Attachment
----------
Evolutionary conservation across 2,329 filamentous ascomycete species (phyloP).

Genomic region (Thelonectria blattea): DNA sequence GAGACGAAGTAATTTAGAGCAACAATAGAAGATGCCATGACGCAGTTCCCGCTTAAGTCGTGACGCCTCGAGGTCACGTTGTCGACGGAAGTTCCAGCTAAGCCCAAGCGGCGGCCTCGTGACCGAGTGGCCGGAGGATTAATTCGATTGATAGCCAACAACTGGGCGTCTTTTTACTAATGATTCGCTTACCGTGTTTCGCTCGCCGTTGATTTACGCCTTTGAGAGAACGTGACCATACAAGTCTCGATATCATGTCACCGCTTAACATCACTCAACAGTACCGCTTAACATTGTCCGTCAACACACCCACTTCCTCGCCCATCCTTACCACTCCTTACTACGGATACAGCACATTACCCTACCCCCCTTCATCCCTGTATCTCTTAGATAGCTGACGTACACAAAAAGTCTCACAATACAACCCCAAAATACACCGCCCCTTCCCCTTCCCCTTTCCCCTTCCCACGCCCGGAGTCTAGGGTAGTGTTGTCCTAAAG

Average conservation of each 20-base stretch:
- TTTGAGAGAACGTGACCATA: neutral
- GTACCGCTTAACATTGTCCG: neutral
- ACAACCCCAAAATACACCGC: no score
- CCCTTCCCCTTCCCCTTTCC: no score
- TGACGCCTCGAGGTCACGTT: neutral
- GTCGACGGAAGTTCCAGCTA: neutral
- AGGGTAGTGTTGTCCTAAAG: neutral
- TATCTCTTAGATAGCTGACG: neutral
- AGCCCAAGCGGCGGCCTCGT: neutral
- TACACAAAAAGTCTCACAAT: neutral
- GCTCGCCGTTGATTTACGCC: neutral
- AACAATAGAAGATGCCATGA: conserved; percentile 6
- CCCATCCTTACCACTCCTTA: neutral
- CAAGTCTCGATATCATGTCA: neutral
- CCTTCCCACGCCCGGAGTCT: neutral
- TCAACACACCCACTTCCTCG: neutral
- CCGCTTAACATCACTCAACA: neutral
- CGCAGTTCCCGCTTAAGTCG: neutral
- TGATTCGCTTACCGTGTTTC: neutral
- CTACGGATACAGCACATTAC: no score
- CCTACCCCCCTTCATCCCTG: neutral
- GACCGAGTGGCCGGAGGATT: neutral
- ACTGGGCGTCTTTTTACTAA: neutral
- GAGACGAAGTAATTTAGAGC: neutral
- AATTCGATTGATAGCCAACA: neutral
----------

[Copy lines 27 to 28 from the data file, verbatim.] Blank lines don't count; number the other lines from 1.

- GAGACGAAGTAATTTAGAGC: neutral
- AATTCGATTGATAGCCAACA: neutral